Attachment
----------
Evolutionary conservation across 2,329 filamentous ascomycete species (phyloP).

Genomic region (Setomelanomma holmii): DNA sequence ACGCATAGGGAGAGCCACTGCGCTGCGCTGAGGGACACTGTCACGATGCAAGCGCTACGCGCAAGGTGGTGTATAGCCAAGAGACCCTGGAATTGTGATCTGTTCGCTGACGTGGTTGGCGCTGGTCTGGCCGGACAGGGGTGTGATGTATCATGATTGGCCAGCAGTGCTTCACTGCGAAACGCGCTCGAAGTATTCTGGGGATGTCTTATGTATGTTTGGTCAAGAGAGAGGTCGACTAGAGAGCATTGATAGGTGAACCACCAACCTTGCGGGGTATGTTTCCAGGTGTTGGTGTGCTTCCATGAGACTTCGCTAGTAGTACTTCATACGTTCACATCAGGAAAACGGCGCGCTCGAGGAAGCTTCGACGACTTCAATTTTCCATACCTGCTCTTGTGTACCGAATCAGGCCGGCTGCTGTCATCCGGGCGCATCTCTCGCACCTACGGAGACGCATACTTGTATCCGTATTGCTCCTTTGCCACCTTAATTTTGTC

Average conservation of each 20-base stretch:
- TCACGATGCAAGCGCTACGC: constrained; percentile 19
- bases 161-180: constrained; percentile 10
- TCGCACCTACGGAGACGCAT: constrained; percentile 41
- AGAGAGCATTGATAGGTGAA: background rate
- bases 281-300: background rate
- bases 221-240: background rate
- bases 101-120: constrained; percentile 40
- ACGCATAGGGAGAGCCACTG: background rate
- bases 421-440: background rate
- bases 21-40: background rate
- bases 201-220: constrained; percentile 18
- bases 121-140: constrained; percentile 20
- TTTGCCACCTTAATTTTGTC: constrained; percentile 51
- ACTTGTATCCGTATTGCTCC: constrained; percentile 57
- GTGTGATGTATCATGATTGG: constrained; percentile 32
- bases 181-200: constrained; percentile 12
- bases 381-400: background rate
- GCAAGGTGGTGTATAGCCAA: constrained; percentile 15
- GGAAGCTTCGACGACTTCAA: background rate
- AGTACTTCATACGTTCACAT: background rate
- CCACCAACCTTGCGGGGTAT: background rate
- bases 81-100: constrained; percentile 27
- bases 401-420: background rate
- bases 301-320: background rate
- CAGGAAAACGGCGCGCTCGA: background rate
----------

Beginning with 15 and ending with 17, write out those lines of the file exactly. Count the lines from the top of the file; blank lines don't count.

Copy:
- bases 121-140: constrained; percentile 20
- TTTGCCACCTTAATTTTGTC: constrained; percentile 51
- ACTTGTATCCGTATTGCTCC: constrained; percentile 57